Wenatchee Wild

This page was last edited on 8 March 2018, at 13:23.

The Wenatchee Wild is a Junior A ice hockey team in the British Columbia Hockey League. The team plays its home games at the 4,300-seat Town Toyota Center in Wenatchee, Washington. Initially, the team was part of the North American Hockey League, joining as an expansion club for the 2008–09 season, and in that time they were well known for their rivalry with the Fairbanks Ice Dogs. The Wild moved to the BCHL for 2015–16, after seeking approval from both Hockey Canada and USA Hockey for three years.

Wenatchee Wild
Wenatchee Wild Logo
City Wenatchee, Washington
League British Columbia Hockey League
Division Interior
Founded 2010 (Current BCHL franchise)
2008 (First NAHL franchise)
Home arena Town Toyota Center
Colors Blue, Black and White
Owner(s) David White
General manager Bliss Littler
Head coach Bliss Littler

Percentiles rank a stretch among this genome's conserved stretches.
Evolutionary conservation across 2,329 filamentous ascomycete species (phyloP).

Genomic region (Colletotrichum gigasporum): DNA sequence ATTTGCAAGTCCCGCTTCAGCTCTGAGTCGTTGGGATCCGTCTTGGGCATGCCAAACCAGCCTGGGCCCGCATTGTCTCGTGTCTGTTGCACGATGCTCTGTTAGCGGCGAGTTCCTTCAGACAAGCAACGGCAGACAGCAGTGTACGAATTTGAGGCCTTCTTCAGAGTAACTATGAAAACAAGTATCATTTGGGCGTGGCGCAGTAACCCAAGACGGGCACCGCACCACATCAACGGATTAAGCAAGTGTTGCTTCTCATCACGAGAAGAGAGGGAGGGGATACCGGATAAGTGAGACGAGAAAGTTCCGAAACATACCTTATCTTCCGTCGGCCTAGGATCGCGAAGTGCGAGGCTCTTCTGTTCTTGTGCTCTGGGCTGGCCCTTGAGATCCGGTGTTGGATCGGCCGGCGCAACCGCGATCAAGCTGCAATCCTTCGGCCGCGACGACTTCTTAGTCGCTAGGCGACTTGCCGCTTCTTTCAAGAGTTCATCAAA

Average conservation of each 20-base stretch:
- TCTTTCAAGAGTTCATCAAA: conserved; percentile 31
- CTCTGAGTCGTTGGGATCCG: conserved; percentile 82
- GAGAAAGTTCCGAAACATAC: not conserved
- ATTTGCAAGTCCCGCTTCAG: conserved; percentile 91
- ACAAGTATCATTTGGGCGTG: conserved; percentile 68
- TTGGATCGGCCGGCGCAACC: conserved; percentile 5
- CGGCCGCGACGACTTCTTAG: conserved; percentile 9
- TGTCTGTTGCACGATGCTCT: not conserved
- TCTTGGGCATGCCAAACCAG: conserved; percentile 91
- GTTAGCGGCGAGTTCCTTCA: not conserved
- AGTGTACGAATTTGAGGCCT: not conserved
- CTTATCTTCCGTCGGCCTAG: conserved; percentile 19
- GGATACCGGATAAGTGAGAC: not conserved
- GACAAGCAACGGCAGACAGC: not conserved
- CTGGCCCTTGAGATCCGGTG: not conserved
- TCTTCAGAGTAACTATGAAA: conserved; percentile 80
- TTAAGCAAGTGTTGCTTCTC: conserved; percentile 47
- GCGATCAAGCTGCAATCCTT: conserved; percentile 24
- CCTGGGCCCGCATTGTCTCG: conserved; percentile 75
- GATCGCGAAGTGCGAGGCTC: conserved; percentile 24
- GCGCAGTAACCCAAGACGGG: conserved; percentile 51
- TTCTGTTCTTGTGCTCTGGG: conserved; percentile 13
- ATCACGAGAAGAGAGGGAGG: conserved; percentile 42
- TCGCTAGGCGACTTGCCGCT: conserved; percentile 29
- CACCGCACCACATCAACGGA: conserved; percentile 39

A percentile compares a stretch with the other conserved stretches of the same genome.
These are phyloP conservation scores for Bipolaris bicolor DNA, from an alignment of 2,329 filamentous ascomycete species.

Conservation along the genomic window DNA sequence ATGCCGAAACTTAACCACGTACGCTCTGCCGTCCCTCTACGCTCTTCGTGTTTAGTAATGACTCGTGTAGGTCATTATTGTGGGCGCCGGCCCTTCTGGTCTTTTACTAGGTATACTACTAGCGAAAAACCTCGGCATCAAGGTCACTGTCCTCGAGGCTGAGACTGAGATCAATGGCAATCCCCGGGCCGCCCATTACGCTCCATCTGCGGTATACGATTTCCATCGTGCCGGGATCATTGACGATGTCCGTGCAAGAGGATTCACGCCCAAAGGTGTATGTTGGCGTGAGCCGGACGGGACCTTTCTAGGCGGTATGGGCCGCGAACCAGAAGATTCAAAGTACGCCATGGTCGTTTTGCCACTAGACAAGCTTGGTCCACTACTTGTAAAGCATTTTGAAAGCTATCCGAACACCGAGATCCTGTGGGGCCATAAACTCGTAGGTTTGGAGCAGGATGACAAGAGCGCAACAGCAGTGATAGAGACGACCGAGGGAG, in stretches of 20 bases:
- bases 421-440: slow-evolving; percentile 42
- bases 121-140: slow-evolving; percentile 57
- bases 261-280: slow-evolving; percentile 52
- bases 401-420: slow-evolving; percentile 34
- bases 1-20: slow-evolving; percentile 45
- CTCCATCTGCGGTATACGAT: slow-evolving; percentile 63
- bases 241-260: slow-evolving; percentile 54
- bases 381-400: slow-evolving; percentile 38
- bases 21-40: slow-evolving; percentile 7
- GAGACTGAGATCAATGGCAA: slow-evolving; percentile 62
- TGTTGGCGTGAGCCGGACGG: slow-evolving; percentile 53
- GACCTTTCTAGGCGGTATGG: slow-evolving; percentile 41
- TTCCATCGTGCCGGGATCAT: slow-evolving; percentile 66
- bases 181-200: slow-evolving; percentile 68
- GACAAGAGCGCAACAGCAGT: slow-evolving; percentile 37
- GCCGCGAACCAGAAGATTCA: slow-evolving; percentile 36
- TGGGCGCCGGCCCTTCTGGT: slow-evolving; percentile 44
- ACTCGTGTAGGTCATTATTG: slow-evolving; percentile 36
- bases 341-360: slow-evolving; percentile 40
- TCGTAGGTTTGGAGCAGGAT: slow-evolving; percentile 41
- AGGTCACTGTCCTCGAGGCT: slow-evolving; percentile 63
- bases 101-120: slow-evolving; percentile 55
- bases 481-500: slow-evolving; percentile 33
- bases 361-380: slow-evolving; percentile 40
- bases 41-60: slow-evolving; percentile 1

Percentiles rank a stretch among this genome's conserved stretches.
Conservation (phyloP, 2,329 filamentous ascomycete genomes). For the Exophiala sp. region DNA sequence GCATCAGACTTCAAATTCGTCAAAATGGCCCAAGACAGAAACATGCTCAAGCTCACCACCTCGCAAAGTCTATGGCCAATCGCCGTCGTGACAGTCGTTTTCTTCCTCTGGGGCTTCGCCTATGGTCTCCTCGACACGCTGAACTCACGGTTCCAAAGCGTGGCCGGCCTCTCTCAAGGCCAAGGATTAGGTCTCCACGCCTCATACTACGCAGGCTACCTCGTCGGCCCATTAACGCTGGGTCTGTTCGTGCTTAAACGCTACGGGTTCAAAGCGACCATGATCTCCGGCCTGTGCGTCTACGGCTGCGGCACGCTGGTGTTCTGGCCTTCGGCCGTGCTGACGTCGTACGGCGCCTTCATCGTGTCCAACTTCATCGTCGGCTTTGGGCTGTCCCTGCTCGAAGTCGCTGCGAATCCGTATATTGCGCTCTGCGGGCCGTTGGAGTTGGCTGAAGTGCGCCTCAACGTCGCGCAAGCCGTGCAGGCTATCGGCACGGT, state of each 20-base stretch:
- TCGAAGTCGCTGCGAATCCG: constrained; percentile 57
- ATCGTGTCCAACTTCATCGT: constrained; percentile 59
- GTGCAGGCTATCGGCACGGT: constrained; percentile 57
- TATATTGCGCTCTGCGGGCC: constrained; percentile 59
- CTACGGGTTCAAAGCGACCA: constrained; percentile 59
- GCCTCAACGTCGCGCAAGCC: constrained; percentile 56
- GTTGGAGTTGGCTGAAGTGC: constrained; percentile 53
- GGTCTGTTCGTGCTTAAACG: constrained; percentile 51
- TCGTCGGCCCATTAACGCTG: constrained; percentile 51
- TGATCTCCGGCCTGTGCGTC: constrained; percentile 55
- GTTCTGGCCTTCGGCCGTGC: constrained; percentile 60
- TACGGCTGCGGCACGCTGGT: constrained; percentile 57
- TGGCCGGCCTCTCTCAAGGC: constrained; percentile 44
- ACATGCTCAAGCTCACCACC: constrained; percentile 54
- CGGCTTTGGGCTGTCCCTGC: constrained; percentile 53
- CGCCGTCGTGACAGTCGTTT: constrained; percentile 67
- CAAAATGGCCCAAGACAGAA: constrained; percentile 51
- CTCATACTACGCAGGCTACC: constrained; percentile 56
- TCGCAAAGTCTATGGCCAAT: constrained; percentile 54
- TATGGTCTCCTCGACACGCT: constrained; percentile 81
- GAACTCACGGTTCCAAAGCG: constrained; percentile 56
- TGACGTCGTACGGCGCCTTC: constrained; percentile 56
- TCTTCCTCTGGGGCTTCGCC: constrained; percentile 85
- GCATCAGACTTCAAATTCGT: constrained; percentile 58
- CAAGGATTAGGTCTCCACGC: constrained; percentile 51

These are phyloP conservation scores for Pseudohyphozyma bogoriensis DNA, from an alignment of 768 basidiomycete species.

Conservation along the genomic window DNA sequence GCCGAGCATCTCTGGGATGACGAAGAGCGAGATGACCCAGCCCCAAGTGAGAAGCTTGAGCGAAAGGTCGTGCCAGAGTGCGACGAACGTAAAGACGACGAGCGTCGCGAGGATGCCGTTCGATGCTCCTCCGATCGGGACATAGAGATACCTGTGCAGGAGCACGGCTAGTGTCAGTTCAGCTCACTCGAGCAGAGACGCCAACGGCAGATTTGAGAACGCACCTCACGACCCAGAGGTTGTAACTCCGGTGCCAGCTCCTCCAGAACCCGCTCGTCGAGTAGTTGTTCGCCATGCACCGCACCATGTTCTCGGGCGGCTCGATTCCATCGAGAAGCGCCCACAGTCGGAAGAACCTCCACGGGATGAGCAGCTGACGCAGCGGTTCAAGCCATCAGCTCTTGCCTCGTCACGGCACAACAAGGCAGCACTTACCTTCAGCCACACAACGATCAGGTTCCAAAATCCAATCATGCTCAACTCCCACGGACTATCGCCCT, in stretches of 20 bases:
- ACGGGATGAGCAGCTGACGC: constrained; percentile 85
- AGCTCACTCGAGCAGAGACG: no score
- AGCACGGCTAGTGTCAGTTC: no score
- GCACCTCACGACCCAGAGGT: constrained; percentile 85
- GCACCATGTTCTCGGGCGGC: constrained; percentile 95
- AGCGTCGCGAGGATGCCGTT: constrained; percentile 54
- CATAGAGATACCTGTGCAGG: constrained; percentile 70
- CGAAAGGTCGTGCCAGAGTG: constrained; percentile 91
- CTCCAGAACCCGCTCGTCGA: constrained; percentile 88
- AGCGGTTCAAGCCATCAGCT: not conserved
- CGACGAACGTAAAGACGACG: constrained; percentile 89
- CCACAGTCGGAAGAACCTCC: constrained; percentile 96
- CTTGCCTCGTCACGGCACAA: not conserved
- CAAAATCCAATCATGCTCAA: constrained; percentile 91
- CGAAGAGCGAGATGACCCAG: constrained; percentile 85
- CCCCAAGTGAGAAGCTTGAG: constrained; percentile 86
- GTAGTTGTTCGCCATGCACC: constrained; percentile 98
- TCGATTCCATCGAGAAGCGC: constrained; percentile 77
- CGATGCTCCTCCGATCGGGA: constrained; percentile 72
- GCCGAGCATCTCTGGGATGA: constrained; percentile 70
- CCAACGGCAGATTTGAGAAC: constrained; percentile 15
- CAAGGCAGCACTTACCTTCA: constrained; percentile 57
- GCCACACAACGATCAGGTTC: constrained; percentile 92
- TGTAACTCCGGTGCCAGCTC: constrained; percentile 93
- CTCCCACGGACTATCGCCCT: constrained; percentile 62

Media Sunny FM 93.9
Franchise history
First NAHL franchise
2008–2013 Wenatchee Wild
2013–2015 Rio Grande Valley Killer Bees
2015–2017 Aston Rebels
2017–present Philadelphia Rebels
Current BCHL franchise
2010–2013 Fresno Monsters
2013–present Wenatchee Wild
Division Championships 3 (2008–09, 2009–10, 2012–13)


NAHL years (2008–2015)

On September 12, 2006, ground was broken on a new multipurpose event center that would be home to a new ice hockey team. On February 22, 2008, the North American Hockey League granted Wenatchee Junior Hockey, LLC. with conditional approval for an expansion team. On May 20, 2008, Wenatchee Junior Hockey, LLC. announced the franchise would be the "Wild." The name was chosen by a "name-the-team contest" held at local schools in Wenatchee and East Wenatchee. Other potential names for the team were the Wranglers, Bombers, Wonders, Hockeyes, Winning Walruses and Ice Busters. The Wild played their first game on September 17, 2008, losing to the Motor City Metal Jackets 2-1 in overtime. The Wild made a championship run in that first season, winning the division title but losing the championship game 3-2 in overtime. The following season, they came back and won the West Division championship in 2009–10, but were eliminated in the round-robin championship tournament.